2003 Symposium: The Storefront Genome

26janAll Day2003 Symposium: The Storefront Genome

Event Details

2003 Symposium: The Storefront Genome

The UCLA Center for Society and Genetics
First Annual Symposium:

The Storefront Genome 

January 26, 2003
Grand Horizon Room, Sunset Conference Center

Program Moderator: Gregory Stock, Director of UCLA’s Program on Medicine, Technology, and Society, Visiting Professor, Dept. of Health Services, UCLA School of Public Health.

Within a decade, any individual will be able to completely sequence his or her genome for under $1000. The cost of a comprehensive individual genetic survey will be far cheaper. Soon we will likely understand what various constellations of genetic variants mean about our risks for diseases and even our temperaments and predispositions in life as well. As science comes to better understand such genetic influences, we will have to deal with this knowledge, both as individuals and as a society. Hopefully we will be able to do so in ways that preserve rather than undermine our values.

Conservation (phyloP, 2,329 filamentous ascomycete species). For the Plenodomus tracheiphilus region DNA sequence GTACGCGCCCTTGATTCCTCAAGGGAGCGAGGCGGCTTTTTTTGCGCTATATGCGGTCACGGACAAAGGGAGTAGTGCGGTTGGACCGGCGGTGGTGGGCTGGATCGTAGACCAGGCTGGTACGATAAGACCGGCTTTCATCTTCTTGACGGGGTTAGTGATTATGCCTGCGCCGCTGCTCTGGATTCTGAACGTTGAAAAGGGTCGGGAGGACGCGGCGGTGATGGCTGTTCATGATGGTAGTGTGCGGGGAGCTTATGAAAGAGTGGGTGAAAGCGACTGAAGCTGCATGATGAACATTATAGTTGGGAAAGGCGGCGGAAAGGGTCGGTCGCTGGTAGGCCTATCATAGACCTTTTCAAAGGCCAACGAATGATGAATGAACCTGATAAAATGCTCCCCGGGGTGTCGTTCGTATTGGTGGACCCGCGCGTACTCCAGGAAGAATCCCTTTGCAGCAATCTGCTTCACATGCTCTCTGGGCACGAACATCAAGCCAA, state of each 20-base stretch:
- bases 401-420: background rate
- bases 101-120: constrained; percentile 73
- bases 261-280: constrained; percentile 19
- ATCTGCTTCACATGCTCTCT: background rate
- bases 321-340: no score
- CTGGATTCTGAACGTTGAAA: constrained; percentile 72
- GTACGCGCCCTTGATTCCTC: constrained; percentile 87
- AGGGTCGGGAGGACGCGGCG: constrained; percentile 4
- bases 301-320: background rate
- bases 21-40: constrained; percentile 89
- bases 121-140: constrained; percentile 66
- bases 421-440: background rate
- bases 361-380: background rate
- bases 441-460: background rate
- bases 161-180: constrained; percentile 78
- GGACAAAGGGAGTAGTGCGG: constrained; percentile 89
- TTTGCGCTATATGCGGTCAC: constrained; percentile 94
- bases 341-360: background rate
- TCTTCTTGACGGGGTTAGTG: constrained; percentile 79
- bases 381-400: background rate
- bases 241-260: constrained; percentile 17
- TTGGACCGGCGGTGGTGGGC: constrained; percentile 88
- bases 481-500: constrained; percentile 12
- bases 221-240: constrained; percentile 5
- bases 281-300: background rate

It may reassuring to simply say that humans are 99.9% the same, because 999 of every 1000 letters in our genetic codes are identical. But when we are seeking a mate or a friend, we are very sensitive to the many differences among us, and many of these differences are rooted in our underlying genetics. This Symposium takes as a given that a wealth of meaningful information about our genetics and biology will become readily available; our goal is to take an eyes-wide-open look at the challenges this will bring. Some of the most influential scientists and thinkers in this realm will explore the broad impacts of cheap, comprehensive genetic analysis on medicine, the law, human reproduction, society, and even our images of who we are. Whether we like it or not, we must not shy away from these issues, because they will be here sooner than we may imagine.

The Storefront Genome, sponsored by UCLA’s Center for Society and Genetics, is the first program in a series of annual symposia on controversial issues emerging from the genomics revolution. The program was made possible by a pilot grant from UCLA’s Office of the Chancellor. The event is free and open to the public. The proceedings will be captured on video and streamed over the Internet.